Landlords threaten legal action over ‘unfair’ licensing scheme

Oxford City Council is being threatened with legal action over its landlord licensing scheme.

All landlords of Houses in Multiple Occupation in Oxford are required to obtain a licence but only those accredited by the council are able to obtain a longer five-year licence, which works out cheaper.

The scheme also includes a condition that landlords attend training sessions to become accredited.

The Residential Landlords Association (RLA) has written to the council to warn that it is unfair that only accredited landlords get more favourable rates even if others are able to demonstrate expertise in alternative ways.

The RLA also claims that mandating for accredited landlords to attend training discriminates against landlords who live outside Oxford but let property in the city.

The membership body said that this breaches the EU Service Directive, which states that accreditation and licensing “cannot be provided in a way which discriminates based on country of establishment”.

The RLA said it would launch a judicial review if the council fails to respond.

It comes after the RLA threatened Great Yarmouth Borough Council with a judicial review last year over concerns that landlords would have to apply for licences from a third party. This policy was later overturned.

David Smith, policy director for the RLA, said: “It is very concerning that there are so many apparent illegalities in Oxford City Council’s accreditation scheme.

“The RLA strongly urges the local authority to review the scheme and would welcome the chance to meet with council representatives to discuss our concerns further.”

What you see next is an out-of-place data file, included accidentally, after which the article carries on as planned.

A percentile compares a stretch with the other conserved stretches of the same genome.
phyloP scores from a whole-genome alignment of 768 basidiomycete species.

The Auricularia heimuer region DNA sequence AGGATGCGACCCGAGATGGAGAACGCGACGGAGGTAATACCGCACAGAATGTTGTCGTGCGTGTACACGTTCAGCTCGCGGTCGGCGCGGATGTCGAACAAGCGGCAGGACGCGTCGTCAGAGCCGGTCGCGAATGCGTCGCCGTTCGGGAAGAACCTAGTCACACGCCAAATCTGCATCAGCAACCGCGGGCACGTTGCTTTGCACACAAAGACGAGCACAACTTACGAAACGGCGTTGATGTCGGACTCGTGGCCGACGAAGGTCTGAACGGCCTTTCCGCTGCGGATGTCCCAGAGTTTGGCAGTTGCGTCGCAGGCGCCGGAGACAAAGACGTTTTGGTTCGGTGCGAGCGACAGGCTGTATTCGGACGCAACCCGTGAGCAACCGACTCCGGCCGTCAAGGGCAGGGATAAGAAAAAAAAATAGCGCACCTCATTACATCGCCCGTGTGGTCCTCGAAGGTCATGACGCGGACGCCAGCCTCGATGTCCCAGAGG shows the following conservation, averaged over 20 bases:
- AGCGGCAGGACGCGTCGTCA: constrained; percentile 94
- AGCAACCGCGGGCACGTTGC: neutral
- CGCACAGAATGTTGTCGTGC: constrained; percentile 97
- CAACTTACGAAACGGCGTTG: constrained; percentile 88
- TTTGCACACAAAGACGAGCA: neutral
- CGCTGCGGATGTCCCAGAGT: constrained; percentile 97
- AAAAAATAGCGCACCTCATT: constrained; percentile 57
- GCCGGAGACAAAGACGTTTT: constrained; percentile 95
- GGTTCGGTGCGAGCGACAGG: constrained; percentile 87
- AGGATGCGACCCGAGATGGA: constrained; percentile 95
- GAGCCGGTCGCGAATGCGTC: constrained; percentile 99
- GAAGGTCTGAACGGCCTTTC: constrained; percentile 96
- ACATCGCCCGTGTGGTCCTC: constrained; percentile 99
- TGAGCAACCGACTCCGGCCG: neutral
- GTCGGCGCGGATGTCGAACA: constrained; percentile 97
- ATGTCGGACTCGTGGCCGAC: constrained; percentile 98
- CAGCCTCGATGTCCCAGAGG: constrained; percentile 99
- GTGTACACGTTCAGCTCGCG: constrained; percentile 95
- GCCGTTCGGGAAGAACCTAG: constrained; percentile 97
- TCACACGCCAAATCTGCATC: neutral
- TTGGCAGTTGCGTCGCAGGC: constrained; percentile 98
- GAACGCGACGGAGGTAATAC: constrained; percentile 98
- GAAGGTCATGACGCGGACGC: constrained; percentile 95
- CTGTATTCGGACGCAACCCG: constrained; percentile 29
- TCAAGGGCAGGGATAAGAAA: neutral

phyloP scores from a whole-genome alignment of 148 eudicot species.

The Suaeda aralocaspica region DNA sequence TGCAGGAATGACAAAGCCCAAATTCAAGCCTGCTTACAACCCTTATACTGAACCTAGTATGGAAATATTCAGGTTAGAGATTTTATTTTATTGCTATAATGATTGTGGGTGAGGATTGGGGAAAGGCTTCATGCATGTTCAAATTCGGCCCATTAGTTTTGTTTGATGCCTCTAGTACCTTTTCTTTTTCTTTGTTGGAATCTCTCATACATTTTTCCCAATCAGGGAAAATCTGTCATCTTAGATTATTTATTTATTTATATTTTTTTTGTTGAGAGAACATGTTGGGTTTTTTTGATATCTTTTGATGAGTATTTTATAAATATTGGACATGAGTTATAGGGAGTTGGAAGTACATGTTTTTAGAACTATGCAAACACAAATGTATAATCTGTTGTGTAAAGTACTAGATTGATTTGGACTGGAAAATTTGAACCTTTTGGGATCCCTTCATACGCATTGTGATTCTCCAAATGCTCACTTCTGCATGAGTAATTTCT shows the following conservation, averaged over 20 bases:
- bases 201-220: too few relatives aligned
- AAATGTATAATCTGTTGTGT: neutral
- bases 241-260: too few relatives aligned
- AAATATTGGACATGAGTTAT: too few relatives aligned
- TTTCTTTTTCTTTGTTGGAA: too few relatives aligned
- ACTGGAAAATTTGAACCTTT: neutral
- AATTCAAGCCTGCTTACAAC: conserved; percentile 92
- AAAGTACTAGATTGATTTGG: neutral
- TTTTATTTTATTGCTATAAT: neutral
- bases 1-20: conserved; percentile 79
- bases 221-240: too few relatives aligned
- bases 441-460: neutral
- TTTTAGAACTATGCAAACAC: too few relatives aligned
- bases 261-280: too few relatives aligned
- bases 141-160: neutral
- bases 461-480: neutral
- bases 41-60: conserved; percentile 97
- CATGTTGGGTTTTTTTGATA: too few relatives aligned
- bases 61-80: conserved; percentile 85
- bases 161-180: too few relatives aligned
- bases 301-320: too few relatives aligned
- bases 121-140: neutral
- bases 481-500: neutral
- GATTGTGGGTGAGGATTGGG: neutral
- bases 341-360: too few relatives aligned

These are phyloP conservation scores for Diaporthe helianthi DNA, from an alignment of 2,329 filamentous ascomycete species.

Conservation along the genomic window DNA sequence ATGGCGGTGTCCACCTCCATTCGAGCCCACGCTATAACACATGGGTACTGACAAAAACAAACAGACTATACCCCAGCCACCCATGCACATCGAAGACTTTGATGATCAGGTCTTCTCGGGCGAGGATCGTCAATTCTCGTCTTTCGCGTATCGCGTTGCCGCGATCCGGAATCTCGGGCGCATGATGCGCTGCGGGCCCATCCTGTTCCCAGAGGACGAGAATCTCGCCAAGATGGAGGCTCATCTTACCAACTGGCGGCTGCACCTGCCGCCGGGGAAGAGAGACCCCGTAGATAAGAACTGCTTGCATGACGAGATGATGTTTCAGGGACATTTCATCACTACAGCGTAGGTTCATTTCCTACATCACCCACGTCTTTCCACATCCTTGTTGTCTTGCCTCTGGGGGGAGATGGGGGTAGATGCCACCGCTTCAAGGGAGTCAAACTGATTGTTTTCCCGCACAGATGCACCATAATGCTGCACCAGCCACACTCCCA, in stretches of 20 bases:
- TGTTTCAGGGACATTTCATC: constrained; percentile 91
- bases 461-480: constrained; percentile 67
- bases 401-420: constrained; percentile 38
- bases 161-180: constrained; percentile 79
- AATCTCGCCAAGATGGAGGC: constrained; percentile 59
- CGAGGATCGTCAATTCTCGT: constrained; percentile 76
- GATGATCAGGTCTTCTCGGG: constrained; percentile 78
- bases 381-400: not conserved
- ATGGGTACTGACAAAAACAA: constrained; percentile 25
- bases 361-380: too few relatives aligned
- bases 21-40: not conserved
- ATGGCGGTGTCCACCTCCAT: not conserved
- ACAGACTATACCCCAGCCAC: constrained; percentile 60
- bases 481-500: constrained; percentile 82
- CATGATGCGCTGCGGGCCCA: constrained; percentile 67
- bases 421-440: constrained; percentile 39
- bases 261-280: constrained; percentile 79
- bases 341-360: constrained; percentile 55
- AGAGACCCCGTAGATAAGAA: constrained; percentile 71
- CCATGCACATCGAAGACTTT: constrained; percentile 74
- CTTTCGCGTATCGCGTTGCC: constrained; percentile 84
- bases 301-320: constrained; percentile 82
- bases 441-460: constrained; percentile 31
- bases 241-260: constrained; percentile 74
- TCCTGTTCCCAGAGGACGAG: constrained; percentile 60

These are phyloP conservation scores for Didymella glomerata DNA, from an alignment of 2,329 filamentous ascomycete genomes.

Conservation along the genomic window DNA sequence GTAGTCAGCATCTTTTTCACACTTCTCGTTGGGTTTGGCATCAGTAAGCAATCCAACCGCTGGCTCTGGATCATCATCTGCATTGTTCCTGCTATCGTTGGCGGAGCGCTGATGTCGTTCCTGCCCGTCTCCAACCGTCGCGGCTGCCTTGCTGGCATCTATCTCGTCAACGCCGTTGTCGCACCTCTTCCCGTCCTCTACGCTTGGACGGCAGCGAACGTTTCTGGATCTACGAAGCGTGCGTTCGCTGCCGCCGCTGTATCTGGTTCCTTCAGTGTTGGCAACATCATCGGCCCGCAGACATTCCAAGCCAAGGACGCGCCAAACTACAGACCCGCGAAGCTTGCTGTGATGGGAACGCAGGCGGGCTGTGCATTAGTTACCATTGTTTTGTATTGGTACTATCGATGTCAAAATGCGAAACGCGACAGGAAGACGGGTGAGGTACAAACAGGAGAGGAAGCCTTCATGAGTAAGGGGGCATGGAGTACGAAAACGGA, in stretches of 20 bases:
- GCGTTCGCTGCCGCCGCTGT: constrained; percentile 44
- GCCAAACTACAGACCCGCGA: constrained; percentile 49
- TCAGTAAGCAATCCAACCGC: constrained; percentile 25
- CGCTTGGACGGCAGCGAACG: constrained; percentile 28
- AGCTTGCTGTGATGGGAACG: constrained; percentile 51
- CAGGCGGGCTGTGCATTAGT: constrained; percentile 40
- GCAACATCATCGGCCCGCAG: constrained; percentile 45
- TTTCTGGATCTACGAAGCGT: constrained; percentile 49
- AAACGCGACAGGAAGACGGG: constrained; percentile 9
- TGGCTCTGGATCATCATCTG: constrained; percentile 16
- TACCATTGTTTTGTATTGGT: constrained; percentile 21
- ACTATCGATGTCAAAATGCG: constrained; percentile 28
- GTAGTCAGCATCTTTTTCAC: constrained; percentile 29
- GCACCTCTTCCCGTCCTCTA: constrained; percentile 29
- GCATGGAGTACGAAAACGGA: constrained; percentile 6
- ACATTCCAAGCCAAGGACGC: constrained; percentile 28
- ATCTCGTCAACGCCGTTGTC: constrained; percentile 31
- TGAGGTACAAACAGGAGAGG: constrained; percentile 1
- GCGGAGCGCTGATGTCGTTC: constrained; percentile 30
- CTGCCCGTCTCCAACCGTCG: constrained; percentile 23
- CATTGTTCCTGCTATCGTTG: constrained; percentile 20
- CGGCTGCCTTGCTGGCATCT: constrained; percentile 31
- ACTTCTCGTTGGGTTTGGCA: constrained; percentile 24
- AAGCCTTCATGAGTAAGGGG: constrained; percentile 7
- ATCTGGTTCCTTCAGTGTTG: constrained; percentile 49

Ian Wright, head of regulatory services and community safety at Oxford City Council, said: “We received a letter from the RLA and responded on April 23 offering a meeting to discuss the matters raised.

“It is disappointing that the RLA has chosen to issue a press release before meeting with us, but we are obviously still happy to meet with them.

“Our HMO licensing scheme aims to protect tenants and ensure their homes are in good repair and meet fire, gas and electrical safety standards.

“We developed the system following lengthy consultation with local landlords, who requested that we reward landlords who do more to look after their tenants with lower fees and longer licences.

“We took these comments on board when we designed the system.”

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3 Comments

  1. DarrelKwong43

    I assume the RLA  are upset because they don’t provide the training.  It’s good to increase landlords knowledge and challenging an incentive to attend training will only decrease the chance a landlord will attend.

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  2. qweasdzxc

    I’ve been on Oxford’s Landlord Accreditation training twice (I was told I had to attend every year of my 2 year accreditation). The Council staff learnt a lot both days.

    After my first accreditation ended in 2018, I was told I didn’t need to attend any training. This was just before changes were coming in for HMOs (which I operate) such as the room size limit and extended mandatory licencing.

    The Council thought there was something called the Housing Act 2017 and were trying to implement the things they thought were in the Act.

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  3. Aurora12

    The Residential Landlords Association (RLA) has written to the council to warn that it is unfair that only accredited landlords get more favourable rates even if others are able to demonstrate expertise in alternative ways.

    My interpretation of the RLA statement is that they ACCEPT that non-accredited landlords can hold the same/more knowledge – gained from other sources, as accredited L/Lords. I put myself in that category, as many responsible landlords will be.

    Coventry City Council are also proposing discounted Additional HMO – and Selective – Licencing Fees, but the criteria for the 5 yr. Fee proposed, includes the requirement for LL’s to be Accredited members of their own schemes (such as RLA/NAL’s, etc.) , not just “members” – in addition to becoming a member of the association the Council is intending to set up (offering free training annually). They’re suggesting a minimum number of CPD hours annually with a LL’s own association – which will obviously mean an ongoing, additional, financial cost to the LL. Definitely discriminatory [all current legal knowlege is accessible free online through many property/housing/government websites].

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